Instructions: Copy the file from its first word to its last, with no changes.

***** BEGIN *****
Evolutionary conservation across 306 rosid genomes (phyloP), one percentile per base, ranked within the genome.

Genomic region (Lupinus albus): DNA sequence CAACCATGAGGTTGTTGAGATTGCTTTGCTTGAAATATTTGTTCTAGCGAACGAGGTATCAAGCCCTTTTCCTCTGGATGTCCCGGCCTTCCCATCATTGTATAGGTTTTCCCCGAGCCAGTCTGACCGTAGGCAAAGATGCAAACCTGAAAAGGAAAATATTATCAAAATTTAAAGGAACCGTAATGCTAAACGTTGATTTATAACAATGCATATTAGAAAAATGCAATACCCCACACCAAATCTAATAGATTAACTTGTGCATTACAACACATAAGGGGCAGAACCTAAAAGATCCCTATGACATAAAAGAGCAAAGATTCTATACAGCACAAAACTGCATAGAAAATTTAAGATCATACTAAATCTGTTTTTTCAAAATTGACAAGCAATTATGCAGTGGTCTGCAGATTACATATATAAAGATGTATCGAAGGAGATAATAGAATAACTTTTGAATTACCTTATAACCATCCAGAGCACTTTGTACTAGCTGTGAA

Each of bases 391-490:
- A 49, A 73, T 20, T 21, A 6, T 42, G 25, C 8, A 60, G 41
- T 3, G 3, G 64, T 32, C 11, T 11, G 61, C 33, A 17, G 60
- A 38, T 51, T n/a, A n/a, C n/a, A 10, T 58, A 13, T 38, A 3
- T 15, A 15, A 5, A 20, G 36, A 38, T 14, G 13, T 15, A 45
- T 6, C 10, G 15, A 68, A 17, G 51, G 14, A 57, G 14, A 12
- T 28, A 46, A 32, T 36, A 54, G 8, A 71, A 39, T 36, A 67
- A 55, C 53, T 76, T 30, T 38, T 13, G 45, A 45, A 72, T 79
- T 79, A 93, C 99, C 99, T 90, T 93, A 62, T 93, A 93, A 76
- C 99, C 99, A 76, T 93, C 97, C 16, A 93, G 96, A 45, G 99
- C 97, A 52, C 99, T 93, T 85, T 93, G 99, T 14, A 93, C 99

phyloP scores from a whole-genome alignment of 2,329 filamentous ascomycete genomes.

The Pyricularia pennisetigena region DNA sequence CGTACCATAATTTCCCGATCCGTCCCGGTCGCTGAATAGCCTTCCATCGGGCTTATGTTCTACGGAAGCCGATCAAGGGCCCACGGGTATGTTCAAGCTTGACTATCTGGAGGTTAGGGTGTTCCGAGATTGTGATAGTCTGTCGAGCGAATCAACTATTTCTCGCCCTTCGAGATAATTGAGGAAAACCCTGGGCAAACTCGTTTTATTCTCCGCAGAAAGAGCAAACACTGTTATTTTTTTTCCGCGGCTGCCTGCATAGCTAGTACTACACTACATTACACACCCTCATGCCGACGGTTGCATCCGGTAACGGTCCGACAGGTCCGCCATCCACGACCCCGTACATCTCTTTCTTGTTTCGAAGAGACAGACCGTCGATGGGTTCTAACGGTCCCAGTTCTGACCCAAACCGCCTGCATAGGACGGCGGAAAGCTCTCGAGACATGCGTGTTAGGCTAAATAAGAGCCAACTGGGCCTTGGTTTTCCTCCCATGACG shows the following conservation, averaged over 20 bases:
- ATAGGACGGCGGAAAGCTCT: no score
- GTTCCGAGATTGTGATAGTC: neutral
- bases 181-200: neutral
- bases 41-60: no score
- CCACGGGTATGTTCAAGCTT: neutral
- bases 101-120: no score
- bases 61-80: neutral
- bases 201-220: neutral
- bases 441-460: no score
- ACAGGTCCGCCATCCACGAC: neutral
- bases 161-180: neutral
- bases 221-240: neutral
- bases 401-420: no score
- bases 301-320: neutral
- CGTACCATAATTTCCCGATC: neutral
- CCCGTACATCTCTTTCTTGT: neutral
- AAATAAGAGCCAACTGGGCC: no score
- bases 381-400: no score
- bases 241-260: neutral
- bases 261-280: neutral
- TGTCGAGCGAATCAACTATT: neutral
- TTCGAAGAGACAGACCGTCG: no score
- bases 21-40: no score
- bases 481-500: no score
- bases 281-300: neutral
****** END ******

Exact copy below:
Evolutionary conservation across 306 rosid genomes (phyloP), one percentile per base, ranked within the genome.

Genomic region (Lupinus albus): DNA sequence CAACCATGAGGTTGTTGAGATTGCTTTGCTTGAAATATTTGTTCTAGCGAACGAGGTATCAAGCCCTTTTCCTCTGGATGTCCCGGCCTTCCCATCATTGTATAGGTTTTCCCCGAGCCAGTCTGACCGTAGGCAAAGATGCAAACCTGAAAAGGAAAATATTATCAAAATTTAAAGGAACCGTAATGCTAAACGTTGATTTATAACAATGCATATTAGAAAAATGCAATACCCCACACCAAATCTAATAGATTAACTTGTGCATTACAACACATAAGGGGCAGAACCTAAAAGATCCCTATGACATAAAAGAGCAAAGATTCTATACAGCACAAAACTGCATAGAAAATTTAAGATCATACTAAATCTGTTTTTTCAAAATTGACAAGCAATTATGCAGTGGTCTGCAGATTACATATATAAAGATGTATCGAAGGAGATAATAGAATAACTTTTGAATTACCTTATAACCATCCAGAGCACTTTGTACTAGCTGTGAA

Each of bases 391-490:
- A 49, A 73, T 20, T 21, A 6, T 42, G 25, C 8, A 60, G 41
- T 3, G 3, G 64, T 32, C 11, T 11, G 61, C 33, A 17, G 60
- A 38, T 51, T n/a, A n/a, C n/a, A 10, T 58, A 13, T 38, A 3
- T 15, A 15, A 5, A 20, G 36, A 38, T 14, G 13, T 15, A 45
- T 6, C 10, G 15, A 68, A 17, G 51, G 14, A 57, G 14, A 12
- T 28, A 46, A 32, T 36, A 54, G 8, A 71, A 39, T 36, A 67
- A 55, C 53, T 76, T 30, T 38, T 13, G 45, A 45, A 72, T 79
- T 79, A 93, C 99, C 99, T 90, T 93, A 62, T 93, A 93, A 76
- C 99, C 99, A 76, T 93, C 97, C 16, A 93, G 96, A 45, G 99
- C 97, A 52, C 99, T 93, T 85, T 93, G 99, T 14, A 93, C 99

phyloP scores from a whole-genome alignment of 2,329 filamentous ascomycete genomes.

The Pyricularia pennisetigena region DNA sequence CGTACCATAATTTCCCGATCCGTCCCGGTCGCTGAATAGCCTTCCATCGGGCTTATGTTCTACGGAAGCCGATCAAGGGCCCACGGGTATGTTCAAGCTTGACTATCTGGAGGTTAGGGTGTTCCGAGATTGTGATAGTCTGTCGAGCGAATCAACTATTTCTCGCCCTTCGAGATAATTGAGGAAAACCCTGGGCAAACTCGTTTTATTCTCCGCAGAAAGAGCAAACACTGTTATTTTTTTTCCGCGGCTGCCTGCATAGCTAGTACTACACTACATTACACACCCTCATGCCGACGGTTGCATCCGGTAACGGTCCGACAGGTCCGCCATCCACGACCCCGTACATCTCTTTCTTGTTTCGAAGAGACAGACCGTCGATGGGTTCTAACGGTCCCAGTTCTGACCCAAACCGCCTGCATAGGACGGCGGAAAGCTCTCGAGACATGCGTGTTAGGCTAAATAAGAGCCAACTGGGCCTTGGTTTTCCTCCCATGACG shows the following conservation, averaged over 20 bases:
- ATAGGACGGCGGAAAGCTCT: no score
- GTTCCGAGATTGTGATAGTC: neutral
- bases 181-200: neutral
- bases 41-60: no score
- CCACGGGTATGTTCAAGCTT: neutral
- bases 101-120: no score
- bases 61-80: neutral
- bases 201-220: neutral
- bases 441-460: no score
- ACAGGTCCGCCATCCACGAC: neutral
- bases 161-180: neutral
- bases 221-240: neutral
- bases 401-420: no score
- bases 301-320: neutral
- CGTACCATAATTTCCCGATC: neutral
- CCCGTACATCTCTTTCTTGT: neutral
- AAATAAGAGCCAACTGGGCC: no score
- bases 381-400: no score
- bases 241-260: neutral
- bases 261-280: neutral
- TGTCGAGCGAATCAACTATT: neutral
- TTCGAAGAGACAGACCGTCG: no score
- bases 21-40: no score
- bases 481-500: no score
- bases 281-300: neutral